-their tables display the higher incomes of home owners compared to renters. But it does not examine the causal relationsip. ie. is the home owner richer because of home ownership, or is the richer person more likely to own a home?

  5. Hi Dave,
    Thanks for the post. I agree that it would have been interesting to see a comparison of buying versus renting. This story by no means should be construed as a recommendation to rely on home equity for your retirement. It’s more of a statement of fact: Many seniors today really do rely on their home value to survive.
    As you and Brian note, early retirement planning is essential. Amassing gobs of equity isn’t always the best path because the return on home equity is 0%. For the right kind of borrower, in the right kind of situation, there may be better strategies than simply paying down a mortgage and letting home equity accumulate until retirement.
    Cheers,
    Rob

  6. Dave,
    I have a calculator on my web site
    http://WWW.rightinsurance.ca
    Under financial tools Person A vs.
    Person B.(who has less money)
    In retirement Person B pays at least 20% taxes and has more cash every year in retirement.
    Stocks and bonds (which I own) can give you subpar returns as well as real estate at different points in time.
    The key is will the retirees want to sell at the same time or in large numbers over the next ten years or so. What will happen to the equity? Only time will tell.

  7. I would disagree with the StatCan statement that “The economic benefit of owning a home is equivalent to the rent that does not have to be paid.” That’s the first part of the equation but we can’t forget the costs (maintenance, taxes, strata, etc.) that come with home ownership over a rental. The economic benefit then is not as great as simply the “rent that does not have to be paid”. As one becomes older, those ownership costs may rise since the owner is less able to do the work themself.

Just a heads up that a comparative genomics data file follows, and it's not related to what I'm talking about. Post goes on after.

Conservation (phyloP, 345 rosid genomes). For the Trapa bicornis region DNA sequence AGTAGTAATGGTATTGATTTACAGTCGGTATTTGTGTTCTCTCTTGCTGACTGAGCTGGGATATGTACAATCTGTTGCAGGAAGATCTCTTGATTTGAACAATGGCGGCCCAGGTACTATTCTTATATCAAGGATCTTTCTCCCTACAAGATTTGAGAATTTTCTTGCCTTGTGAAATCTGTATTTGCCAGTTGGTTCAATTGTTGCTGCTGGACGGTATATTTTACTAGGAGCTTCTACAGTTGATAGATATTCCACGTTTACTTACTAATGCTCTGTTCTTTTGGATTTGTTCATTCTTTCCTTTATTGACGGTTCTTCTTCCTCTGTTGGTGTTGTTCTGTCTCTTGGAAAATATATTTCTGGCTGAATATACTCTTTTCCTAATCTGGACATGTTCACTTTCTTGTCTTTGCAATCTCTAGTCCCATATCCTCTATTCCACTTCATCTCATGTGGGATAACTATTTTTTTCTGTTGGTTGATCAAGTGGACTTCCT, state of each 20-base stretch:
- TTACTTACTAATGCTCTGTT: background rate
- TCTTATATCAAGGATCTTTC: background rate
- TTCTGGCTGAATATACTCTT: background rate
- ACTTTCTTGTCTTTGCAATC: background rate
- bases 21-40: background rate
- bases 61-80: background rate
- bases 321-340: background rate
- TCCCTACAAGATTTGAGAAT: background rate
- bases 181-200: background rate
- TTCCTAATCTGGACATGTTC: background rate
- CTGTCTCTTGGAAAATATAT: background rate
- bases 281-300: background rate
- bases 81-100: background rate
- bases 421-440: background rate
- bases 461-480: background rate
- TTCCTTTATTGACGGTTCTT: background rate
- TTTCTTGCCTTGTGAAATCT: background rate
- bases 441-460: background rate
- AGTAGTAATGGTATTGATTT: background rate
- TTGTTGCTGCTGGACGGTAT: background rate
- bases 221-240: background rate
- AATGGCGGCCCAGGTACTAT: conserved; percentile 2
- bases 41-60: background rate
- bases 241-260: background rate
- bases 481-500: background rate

8. Read the portion of the study that defines “imputed rent.” StatCan addresses your points by incorporating taxes, insurance, maintenance, and depreciation into the “rent” used in that statement.
    Don’t forget that property ownership also entails price appreciation over the long term. This increases the economic benefit of home ownership.

  9. The economic value of home ownership varies dramatically from one community to another depending largely upon the value of the asset in dollars, versus the imputed “rent” value derived from living in the asset.
    In other words, if you live “rent free” in a million dollar home on the west side of Vancouver in a home you could rent for $2500 a month, the return on capital is pretty dismal – something like 3% ROI.
    On the other hand, if you live in a rural property worth may $125,000 that would rent for $1200 a month, the return on investment would be somewhat better – almost 12% ROI.
    Clearly all homes aren’t created equal in terms of derived value.
    The homeowner in Vancouver might be better off if he sold the property and rented, assuming that he could do better than an after tax 3% ROI. Of course if he has good credit, he could obtain an equity mortgage for $500,000, invest the funds in any one of a number of MIC investments across Canada. The cost of borrowing using best rates available should be about 3% and the MICs earn anywhere from 8% to 12%. That homeowner could earn an additional net 5% to 9% (less income taxes) ROI on his home asset. Add this return to the “rental value” of about 3% and the total return on the home could be anywhere from 8% to 12% – rivalling his rural counterpart without having to give up living on the west side of Vancouver.